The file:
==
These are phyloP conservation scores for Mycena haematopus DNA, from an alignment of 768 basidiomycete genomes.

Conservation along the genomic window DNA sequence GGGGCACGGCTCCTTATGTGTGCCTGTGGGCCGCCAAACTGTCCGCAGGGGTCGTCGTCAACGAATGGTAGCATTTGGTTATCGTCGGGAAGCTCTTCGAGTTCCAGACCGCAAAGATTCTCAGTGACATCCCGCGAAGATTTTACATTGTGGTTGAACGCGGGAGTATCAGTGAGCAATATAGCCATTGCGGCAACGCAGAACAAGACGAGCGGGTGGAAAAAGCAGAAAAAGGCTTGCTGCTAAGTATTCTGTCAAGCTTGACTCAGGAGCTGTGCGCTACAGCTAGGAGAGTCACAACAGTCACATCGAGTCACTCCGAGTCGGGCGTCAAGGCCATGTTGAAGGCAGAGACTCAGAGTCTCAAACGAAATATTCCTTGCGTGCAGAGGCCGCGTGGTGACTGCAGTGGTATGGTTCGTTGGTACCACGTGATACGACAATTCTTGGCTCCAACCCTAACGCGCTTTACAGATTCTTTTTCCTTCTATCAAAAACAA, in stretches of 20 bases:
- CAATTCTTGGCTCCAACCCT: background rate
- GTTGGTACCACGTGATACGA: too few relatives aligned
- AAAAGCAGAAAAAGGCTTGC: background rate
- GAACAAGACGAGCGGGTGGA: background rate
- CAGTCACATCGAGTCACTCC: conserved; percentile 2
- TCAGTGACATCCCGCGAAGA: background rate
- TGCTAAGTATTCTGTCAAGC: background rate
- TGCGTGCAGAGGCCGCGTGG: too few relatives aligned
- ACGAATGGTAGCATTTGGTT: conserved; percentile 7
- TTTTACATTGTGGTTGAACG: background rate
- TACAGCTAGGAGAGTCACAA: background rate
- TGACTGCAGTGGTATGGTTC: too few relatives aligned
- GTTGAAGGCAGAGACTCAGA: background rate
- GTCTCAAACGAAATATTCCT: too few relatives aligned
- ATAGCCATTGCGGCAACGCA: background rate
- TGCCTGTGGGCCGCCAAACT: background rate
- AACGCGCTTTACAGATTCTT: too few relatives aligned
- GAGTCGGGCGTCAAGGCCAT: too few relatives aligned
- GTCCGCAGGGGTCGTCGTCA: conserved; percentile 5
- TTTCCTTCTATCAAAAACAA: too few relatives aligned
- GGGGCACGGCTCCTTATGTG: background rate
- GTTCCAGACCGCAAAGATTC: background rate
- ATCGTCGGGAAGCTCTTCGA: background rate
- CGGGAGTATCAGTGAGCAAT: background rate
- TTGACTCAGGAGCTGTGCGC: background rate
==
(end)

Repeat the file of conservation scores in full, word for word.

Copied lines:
These are phyloP conservation scores for Mycena haematopus DNA, from an alignment of 768 basidiomycete genomes.

Conservation along the genomic window DNA sequence GGGGCACGGCTCCTTATGTGTGCCTGTGGGCCGCCAAACTGTCCGCAGGGGTCGTCGTCAACGAATGGTAGCATTTGGTTATCGTCGGGAAGCTCTTCGAGTTCCAGACCGCAAAGATTCTCAGTGACATCCCGCGAAGATTTTACATTGTGGTTGAACGCGGGAGTATCAGTGAGCAATATAGCCATTGCGGCAACGCAGAACAAGACGAGCGGGTGGAAAAAGCAGAAAAAGGCTTGCTGCTAAGTATTCTGTCAAGCTTGACTCAGGAGCTGTGCGCTACAGCTAGGAGAGTCACAACAGTCACATCGAGTCACTCCGAGTCGGGCGTCAAGGCCATGTTGAAGGCAGAGACTCAGAGTCTCAAACGAAATATTCCTTGCGTGCAGAGGCCGCGTGGTGACTGCAGTGGTATGGTTCGTTGGTACCACGTGATACGACAATTCTTGGCTCCAACCCTAACGCGCTTTACAGATTCTTTTTCCTTCTATCAAAAACAA, in stretches of 20 bases:
- CAATTCTTGGCTCCAACCCT: background rate
- GTTGGTACCACGTGATACGA: too few relatives aligned
- AAAAGCAGAAAAAGGCTTGC: background rate
- GAACAAGACGAGCGGGTGGA: background rate
- CAGTCACATCGAGTCACTCC: conserved; percentile 2
- TCAGTGACATCCCGCGAAGA: background rate
- TGCTAAGTATTCTGTCAAGC: background rate
- TGCGTGCAGAGGCCGCGTGG: too few relatives aligned
- ACGAATGGTAGCATTTGGTT: conserved; percentile 7
- TTTTACATTGTGGTTGAACG: background rate
- TACAGCTAGGAGAGTCACAA: background rate
- TGACTGCAGTGGTATGGTTC: too few relatives aligned
- GTTGAAGGCAGAGACTCAGA: background rate
- GTCTCAAACGAAATATTCCT: too few relatives aligned
- ATAGCCATTGCGGCAACGCA: background rate
- TGCCTGTGGGCCGCCAAACT: background rate
- AACGCGCTTTACAGATTCTT: too few relatives aligned
- GAGTCGGGCGTCAAGGCCAT: too few relatives aligned
- GTCCGCAGGGGTCGTCGTCA: conserved; percentile 5
- TTTCCTTCTATCAAAAACAA: too few relatives aligned
- GGGGCACGGCTCCTTATGTG: background rate
- GTTCCAGACCGCAAAGATTC: background rate
- ATCGTCGGGAAGCTCTTCGA: background rate
- CGGGAGTATCAGTGAGCAAT: background rate
- TTGACTCAGGAGCTGTGCGC: background rate